Slowly but surely, the OMG office is coming together.

It has been a work in progress, truly.

But we have overcome four coats of new paint, book shelves that (we discovered after sanding, nailing moulding, priming, and painting them) needed to become book cases (thanks, Mom and Dad), two computer meltdowns, two ER visits (unrelated to OMG), one hospital stay for a son, six combined sick days for two children, blizzards, weather precluding a scheduled move, two cancelled days of school due to bone-freezing weather, and a six-day public school break.

As Rosie (Katherine Hepburn) said to Charlie (Humphrey Bogart) after he valiantly tried to dissuade her from continuing their treacherous river journey in The African Queen, “Nevertheless!”

Now, the desk is in, the table is in, the chairs are in, the art is (mostly) in, the printer is in, and most importantly the books are in.

It is “books” that brings me to the word of the day.

In my recently unpacked book collection, I stumbled upon a slim little pamphlet entitled “Word Ancestry: Interesting Stories of the Origins of English Words.”  It was published by Miami University in Ohio by the American Classical League in 1985.

I find that I’m carrying the thing around in my purse.

Who knows when a person has a spare five minutes to learn the origins of a new word?


Thanks to this tiny tome, I learned that the word ‘library’ comes from the Latin word liber which (who knew) doubles not only for the word ‘book’ but also ‘bark,’ as in that of a tree.  Odd, at first, until it dawns on a person that a book had to be written on something, and as it turns out, the bark of particular trees made for fantastic book material.

Not only that, but another ancient Latin word stems from the same root.  Libellus means ‘little book,’ and became known as a derogatory publication spreading, you got it, libel.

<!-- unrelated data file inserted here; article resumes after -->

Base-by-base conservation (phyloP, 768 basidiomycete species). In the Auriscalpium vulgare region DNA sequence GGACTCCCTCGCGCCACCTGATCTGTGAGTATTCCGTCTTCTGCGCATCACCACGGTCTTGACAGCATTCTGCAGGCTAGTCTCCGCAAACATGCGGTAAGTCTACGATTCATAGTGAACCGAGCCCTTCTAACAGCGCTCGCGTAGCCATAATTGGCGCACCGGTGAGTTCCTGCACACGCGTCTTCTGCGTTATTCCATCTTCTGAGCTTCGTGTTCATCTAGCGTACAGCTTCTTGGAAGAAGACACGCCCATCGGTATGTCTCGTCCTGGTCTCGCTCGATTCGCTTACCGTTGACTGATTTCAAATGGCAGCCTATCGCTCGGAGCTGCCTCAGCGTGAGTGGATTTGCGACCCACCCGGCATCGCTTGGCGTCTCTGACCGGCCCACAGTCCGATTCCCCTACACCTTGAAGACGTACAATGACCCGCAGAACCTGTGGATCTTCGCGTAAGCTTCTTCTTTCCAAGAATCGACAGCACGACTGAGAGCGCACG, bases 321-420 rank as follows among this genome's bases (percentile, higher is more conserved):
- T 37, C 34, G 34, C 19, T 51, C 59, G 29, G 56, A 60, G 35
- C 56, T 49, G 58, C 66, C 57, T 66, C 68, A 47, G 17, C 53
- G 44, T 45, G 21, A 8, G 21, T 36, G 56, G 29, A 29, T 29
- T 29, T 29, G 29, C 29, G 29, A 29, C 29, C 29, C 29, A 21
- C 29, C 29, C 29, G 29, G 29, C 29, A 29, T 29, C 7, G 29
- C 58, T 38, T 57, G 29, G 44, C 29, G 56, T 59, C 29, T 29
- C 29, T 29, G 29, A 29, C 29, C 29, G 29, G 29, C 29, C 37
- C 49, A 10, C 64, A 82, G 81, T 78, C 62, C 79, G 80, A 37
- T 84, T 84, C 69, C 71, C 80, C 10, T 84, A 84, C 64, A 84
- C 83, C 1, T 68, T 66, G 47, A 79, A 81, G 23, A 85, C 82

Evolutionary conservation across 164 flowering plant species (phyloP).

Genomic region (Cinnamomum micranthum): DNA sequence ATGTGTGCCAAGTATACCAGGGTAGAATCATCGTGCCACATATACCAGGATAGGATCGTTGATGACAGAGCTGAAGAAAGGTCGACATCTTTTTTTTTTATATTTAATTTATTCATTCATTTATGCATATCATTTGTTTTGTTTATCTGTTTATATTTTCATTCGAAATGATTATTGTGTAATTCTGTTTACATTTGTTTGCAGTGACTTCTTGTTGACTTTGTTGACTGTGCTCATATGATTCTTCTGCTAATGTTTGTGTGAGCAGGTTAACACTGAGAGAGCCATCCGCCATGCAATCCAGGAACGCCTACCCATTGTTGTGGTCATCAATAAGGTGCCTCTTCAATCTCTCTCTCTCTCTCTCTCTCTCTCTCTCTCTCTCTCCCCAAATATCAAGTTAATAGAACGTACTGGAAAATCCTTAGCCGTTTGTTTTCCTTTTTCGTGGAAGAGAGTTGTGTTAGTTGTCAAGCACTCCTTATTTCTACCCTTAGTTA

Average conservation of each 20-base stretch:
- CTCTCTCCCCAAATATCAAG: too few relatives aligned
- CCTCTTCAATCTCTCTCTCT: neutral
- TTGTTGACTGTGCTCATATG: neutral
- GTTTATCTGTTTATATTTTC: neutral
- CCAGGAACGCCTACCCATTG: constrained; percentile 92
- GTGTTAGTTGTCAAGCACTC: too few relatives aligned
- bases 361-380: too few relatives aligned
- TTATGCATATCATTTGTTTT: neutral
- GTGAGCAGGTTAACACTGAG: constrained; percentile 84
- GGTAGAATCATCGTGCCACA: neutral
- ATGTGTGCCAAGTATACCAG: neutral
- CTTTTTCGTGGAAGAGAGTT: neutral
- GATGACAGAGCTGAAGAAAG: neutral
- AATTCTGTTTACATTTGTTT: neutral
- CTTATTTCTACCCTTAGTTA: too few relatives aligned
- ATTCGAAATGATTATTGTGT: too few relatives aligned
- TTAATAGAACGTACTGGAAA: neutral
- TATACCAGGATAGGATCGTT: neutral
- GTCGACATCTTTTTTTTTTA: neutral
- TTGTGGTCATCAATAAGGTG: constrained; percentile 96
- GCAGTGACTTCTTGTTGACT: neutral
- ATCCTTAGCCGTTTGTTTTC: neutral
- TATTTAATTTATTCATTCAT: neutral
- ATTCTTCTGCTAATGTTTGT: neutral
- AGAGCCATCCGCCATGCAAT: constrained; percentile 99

Our word ‘Bible’ comes from the Greek word ta biblia which means, in effect, little book.  So the bible is itself a library of little books.

I’m a systematic theologian.  There are lots of theologians, but my schtick is audacious.  It is to try and think systematically about God, to find some sort of system, some sort of consistent ordering, to thoughts about this God who has something to do with everything.

And if one says that God has something to do with everything, then I have always maintained that there is no part of the library that disinterests me.

O.K.  That might be a bit of an exaggeration.  I once came accidentally across an entire dissertation on the timing of street lights (street crossing, theology of the cross, hence the confusion).  I confess to letting a yawn slip by on that one.

The point that I love libraries and all the different topics they contain was brought home by my own library that I unpacked and placed on the walls.  Of course I have books on matters religious (the history of the Bible, biblical commentary, church history, theological trends, theologians, and so forth) but also on government, politics, psychology, addiction, science, secular ethics, economics, ecology, literature, and so on.  Even better, my mentor Don Luck gave me his theological library, and now I have an enormous section on Buddhism and an even better section on Paul Tillich and psychology and U.S. politics.

I’m so tempted to order new books until I look at the fantastic array about me in my new study, and think “Yes, but do you understand basic physics yet [no] or know enough about the Gilgamesh Epic [no]?”

I think that if you’re interested in God, you can’t help but be a bit interested in everything.

Please consider yourself invited to take stock of my library and wonder about God and……..

What interests you?